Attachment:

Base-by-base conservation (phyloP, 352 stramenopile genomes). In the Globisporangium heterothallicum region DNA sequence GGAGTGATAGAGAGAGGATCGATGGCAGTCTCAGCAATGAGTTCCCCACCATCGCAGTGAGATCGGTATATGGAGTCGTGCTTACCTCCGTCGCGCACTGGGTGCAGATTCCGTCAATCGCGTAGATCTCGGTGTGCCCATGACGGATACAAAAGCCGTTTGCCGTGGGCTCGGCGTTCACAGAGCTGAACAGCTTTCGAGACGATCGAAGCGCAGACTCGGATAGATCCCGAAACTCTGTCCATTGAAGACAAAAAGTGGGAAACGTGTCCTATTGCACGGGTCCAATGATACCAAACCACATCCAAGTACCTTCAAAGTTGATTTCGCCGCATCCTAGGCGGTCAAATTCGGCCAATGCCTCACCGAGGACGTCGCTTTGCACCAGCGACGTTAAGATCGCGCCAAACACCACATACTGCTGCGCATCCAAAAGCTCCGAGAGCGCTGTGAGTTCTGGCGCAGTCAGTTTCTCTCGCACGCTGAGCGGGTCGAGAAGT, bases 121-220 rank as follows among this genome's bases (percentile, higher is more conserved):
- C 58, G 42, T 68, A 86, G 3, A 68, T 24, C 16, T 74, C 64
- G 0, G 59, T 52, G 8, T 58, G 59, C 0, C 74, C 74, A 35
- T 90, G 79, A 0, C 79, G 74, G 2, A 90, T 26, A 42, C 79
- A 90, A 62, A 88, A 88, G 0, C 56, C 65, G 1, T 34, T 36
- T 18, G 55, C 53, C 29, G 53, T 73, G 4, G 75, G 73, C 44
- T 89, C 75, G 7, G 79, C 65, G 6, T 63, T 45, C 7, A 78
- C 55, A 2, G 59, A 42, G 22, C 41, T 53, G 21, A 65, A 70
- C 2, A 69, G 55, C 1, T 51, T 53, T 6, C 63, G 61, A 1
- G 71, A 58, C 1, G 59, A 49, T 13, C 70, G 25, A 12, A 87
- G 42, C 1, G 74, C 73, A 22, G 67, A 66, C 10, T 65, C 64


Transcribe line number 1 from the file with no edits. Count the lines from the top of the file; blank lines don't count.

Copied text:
Base-by-base conservation (phyloP, 352 stramenopile genomes). In the Globisporangium heterothallicum region DNA sequence GGAGTGATAGAGAGAGGATCGATGGCAGTCTCAGCAATGAGTTCCCCACCATCGCAGTGAGATCGGTATATGGAGTCGTGCTTACCTCCGTCGCGCACTGGGTGCAGATTCCGTCAATCGCGTAGATCTCGGTGTGCCCATGACGGATACAAAAGCCGTTTGCCGTGGGCTCGGCGTTCACAGAGCTGAACAGCTTTCGAGACGATCGAAGCGCAGACTCGGATAGATCCCGAAACTCTGTCCATTGAAGACAAAAAGTGGGAAACGTGTCCTATTGCACGGGTCCAATGATACCAAACCACATCCAAGTACCTTCAAAGTTGATTTCGCCGCATCCTAGGCGGTCAAATTCGGCCAATGCCTCACCGAGGACGTCGCTTTGCACCAGCGACGTTAAGATCGCGCCAAACACCACATACTGCTGCGCATCCAAAAGCTCCGAGAGCGCTGTGAGTTCTGGCGCAGTCAGTTTCTCTCGCACGCTGAGCGGGTCGAGAAGT, bases 121-220 rank as follows among this genome's bases (percentile, higher is more conserved):